Stigma on Epilepsy

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As I sit here watching an episode of “Different Strokes”, I am gaining more insight of other things that can cause issues in someone’s life with Epilepsy. In this episode the epilepsykids make friends with a street performer and she has a seizure in front of them one day. Of course, it scared them, and they no longer wanted to be her friend. The youngest child, Sam, thought her condition was contagious and ” creepy”, while Arnold was afraid but still made fun of what he observed. The old saying holds true that what people don’t understand they make fun of it or ostracize those that are dealing with it.


The character with Epilepsy was once a school teacher and had a seizure in front of her class one day. The employers suggested she shouldn’t return to her position because she scared the kids, and so she quit. She said she applied for other places to work in her field, but once they learned of her condition she never received a call back.  This left me wondering two things; 1) why not let her speak to the kids about it, and explain 2) does this still happen often today?  I have seen people have seizures before I became a nurse, and of course I am around people that experience this now. But I have never thought it was contagious or creepy, I can say I was afraid for the person having the seizure.  As a child seeing someone go into convulsions I can understand the fear, but I do not understand why the adults in their lives would not help to comfort them by educating them the best way the could.

I understand that everyone raises their child differently, but I cannot imagine not trying to comfort my babies after seeing something that could be terrifying to them.  The stigma placed on those with Epilepsy are unfounded and ignorant. Epilepsy is a neurological disorder marked by sudden recurrent episodes of sensory disturbance, loss of consciousness, or convulsions, associated with abnormal electrical activity in the brain. Medications help decrease the episodes for some, but is not always better for others.20140725-204611-74771418.jpg

In today’s world the woman in this show would’ve had a lawsuit against that school to defend her right to teach the children at that school. We have to be more diligent in educating our communities about conditions like Epilepsy and many others. If that should include reaching out to our schools then so be it. But it’s time for those that know better to do better and help stop the ridiculing. If we truly look at it this is a form of bullying.  You cannot use the excuse of being unaware of someone’s condition, or the problems that come with it, as a way to belittle or single them out.  We as human being simply have to start speaking out and speaking up more.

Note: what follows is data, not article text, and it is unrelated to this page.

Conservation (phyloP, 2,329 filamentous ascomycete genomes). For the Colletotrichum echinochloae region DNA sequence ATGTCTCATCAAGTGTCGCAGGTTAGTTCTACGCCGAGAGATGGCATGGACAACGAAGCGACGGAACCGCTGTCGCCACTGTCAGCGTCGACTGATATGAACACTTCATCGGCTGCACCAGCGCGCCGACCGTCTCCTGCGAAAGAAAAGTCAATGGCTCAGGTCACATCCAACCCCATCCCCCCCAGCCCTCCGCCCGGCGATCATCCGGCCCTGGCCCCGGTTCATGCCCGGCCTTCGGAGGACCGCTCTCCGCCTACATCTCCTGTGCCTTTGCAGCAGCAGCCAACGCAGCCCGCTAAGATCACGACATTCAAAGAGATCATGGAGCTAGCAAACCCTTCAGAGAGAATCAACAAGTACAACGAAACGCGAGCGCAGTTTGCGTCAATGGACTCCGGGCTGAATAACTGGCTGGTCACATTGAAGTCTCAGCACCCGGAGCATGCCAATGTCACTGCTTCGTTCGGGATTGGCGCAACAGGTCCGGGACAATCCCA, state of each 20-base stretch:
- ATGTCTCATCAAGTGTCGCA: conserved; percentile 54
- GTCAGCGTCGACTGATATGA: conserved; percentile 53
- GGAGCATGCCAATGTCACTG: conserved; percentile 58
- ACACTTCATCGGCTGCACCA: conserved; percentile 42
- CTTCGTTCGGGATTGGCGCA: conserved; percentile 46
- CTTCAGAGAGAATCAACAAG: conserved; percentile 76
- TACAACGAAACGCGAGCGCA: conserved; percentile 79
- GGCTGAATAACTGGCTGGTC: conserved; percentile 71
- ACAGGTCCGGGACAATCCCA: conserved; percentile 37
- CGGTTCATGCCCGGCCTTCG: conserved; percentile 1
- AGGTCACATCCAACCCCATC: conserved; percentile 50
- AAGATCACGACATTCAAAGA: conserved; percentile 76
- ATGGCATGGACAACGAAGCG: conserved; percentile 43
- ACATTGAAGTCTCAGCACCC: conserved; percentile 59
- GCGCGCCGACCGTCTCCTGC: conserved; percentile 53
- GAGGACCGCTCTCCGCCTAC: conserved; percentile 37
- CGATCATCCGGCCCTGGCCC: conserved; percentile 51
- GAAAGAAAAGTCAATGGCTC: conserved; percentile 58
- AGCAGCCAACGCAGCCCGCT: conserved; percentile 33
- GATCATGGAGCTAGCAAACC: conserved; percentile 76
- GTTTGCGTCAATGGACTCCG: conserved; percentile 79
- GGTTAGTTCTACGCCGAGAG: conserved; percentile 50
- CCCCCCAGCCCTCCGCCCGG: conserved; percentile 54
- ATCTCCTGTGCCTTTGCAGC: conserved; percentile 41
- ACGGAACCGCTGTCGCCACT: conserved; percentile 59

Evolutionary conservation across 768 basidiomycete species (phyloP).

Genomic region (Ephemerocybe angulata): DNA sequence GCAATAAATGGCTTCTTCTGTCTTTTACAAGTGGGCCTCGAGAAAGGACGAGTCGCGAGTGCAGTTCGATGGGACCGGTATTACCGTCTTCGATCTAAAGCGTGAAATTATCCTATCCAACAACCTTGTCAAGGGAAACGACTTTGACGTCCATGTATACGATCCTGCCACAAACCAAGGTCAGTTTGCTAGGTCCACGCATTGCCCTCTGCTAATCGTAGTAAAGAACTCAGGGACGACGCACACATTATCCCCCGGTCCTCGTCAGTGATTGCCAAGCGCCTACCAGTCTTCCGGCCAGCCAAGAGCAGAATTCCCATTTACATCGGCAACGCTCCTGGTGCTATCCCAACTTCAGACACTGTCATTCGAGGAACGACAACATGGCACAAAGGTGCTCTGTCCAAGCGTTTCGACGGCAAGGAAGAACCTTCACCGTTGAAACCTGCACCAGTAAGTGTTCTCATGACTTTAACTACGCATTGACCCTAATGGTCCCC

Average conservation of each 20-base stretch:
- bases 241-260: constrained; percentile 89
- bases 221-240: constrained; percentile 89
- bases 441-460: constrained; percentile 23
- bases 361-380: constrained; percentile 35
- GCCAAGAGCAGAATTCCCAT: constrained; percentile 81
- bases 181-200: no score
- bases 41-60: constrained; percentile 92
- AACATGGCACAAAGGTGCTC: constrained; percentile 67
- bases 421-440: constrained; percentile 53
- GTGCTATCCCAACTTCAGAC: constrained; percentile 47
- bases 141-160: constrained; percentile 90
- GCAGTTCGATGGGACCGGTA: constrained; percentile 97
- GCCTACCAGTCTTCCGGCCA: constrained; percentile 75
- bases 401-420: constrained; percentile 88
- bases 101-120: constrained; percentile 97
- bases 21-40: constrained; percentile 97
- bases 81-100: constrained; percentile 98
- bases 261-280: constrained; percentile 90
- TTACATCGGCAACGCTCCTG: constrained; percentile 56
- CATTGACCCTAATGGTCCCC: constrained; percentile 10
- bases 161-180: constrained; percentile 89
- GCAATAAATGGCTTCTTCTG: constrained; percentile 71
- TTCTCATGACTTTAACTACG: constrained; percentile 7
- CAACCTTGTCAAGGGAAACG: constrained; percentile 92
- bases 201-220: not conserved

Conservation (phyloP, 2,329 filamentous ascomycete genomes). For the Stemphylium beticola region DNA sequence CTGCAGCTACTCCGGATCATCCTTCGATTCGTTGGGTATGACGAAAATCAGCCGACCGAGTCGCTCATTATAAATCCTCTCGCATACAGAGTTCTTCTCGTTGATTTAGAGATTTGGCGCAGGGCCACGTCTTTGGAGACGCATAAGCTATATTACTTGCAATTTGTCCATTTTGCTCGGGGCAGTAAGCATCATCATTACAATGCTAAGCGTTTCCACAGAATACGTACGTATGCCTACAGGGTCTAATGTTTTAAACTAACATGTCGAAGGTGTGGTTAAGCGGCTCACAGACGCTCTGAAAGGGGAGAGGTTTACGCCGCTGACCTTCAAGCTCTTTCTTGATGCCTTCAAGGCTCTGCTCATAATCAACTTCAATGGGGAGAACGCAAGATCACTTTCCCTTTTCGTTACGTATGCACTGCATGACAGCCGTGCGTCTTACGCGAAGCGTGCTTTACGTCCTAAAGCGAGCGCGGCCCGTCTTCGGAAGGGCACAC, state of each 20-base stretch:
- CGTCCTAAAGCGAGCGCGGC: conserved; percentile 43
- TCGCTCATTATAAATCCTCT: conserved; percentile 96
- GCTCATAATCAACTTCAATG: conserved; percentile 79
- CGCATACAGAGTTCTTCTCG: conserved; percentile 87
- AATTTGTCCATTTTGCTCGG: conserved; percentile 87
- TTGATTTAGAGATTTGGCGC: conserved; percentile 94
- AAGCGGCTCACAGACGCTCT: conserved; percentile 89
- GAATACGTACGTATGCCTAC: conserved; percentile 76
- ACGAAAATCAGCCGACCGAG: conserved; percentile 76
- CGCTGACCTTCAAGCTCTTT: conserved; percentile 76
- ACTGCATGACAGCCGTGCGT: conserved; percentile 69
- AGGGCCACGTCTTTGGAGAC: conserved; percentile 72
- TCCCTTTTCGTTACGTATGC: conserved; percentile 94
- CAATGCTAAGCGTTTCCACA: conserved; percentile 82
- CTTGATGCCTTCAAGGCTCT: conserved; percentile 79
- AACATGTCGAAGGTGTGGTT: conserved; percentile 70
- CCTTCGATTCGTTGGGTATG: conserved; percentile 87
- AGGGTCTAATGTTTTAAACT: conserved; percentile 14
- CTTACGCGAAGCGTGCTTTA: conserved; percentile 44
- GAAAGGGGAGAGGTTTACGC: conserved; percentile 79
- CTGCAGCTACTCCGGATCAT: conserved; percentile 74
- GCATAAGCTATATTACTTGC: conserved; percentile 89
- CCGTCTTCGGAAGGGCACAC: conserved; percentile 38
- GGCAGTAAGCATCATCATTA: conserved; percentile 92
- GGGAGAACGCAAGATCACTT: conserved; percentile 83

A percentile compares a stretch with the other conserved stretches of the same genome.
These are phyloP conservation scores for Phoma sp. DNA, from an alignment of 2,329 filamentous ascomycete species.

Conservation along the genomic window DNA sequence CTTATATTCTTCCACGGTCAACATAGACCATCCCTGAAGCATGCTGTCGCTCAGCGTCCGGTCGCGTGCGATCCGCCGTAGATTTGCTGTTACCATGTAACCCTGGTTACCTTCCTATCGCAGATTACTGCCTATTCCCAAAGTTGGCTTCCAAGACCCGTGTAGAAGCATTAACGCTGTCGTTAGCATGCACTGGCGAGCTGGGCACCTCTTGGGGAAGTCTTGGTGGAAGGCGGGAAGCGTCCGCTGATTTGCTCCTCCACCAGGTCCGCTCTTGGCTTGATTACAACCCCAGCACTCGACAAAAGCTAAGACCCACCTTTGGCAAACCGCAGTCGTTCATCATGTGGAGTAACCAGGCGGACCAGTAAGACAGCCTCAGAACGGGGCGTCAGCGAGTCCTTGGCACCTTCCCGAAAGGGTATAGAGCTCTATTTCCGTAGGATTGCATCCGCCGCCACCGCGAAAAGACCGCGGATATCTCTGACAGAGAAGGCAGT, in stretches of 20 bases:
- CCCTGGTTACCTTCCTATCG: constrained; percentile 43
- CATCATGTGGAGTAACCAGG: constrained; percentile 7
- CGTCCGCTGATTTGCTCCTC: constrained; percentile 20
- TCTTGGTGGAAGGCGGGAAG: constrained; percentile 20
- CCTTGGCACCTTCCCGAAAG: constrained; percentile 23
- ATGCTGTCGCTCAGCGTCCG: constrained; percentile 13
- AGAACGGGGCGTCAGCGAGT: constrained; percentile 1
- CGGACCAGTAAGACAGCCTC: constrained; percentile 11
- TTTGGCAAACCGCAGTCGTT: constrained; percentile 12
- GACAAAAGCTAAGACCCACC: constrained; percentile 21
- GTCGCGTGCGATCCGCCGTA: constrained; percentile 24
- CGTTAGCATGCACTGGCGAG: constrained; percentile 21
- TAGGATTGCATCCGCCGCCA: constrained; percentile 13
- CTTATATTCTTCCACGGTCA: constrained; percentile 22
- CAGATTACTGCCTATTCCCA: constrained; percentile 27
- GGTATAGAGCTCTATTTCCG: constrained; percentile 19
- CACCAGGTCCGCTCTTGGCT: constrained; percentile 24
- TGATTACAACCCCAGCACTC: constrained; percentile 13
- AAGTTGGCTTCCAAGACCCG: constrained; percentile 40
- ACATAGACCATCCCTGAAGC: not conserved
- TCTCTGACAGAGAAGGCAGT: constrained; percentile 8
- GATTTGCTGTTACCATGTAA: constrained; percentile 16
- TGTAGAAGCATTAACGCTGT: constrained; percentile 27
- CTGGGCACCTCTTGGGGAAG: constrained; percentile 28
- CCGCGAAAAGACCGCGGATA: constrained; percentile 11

Do you know someone with Epilepsy or any condition that they have been teased or ostracized about? Comment below on how this issue makes you feel. Don’t forget to share, like and subscribe.~ Tina


  • I do know someone who has epilepsy. Her case was so bad, that around 45-yars-old her brain was continually seizing–kill more of her brain each time. After multitudes of tests, she had over half of her brain removed, and it helped tremendously. The doctors said that the living parts of her brain were already compensating for the dead parts transhemispherically. Her recovery was quick and there was no interruption in her function. It was a great thing for her, her quality of life, and her family.

    Also, my daughter has a mitochondrial disorder. Hers is basically a hidden disorder that causes her a lot of difficulty and a lot of people misunderstnading her special needs. You can read more about Rory and her issues on the About Me page of my blog.

    Nice post. 🙂

    Life With Lorelai

    • TinaWillis says:

      That is awesome news for your friend and her family, so glad to hear that. And I will most definitely go and read about Ms. Rory. Thanks for commenting and letting me know about these two special ladies in your life. 🙂

  • I used to know someone who had epilepsy. She died 🙁 Such a horrible disease!

    • TinaWillis says:

      I am so sorry for your loss. It is a horrible disease and I am so glad that they continue to try to find ways to decrease the seizures. Hopefully they will find a cure soon.

  • Jaime Nicole says:

    My daughter suffered a severe traumatic brain injury as a baby and due to the diffuse axonal injury, she has tonic clonic, absence and focal seizures. Thankfully, the tonic-clonics are controlled by Carbatrol but the absence and focal aren’t. She doesn’t so much get made fun of (at least that I am aware of and I think it’s because she obviously has other disabilities but I am concerned as she gets a bit older and she has a pronounced left sided hemiplegia and limps) but because she has behavioral issues, it’s hard to tell if she’s ignoring you because of a seizure or because she is unwilling.

    • Tina says:

      I’m glad she doesn’t have to deal with being made fun of, as children seem to do it the most because of not understanding things. From my understanding the tonic-clonic seizures are the most debilitating, so I am glad to hear they are under control. You are an awesome strong mommy and I commend you on a job well done. I know your daughter loves you big time!!!

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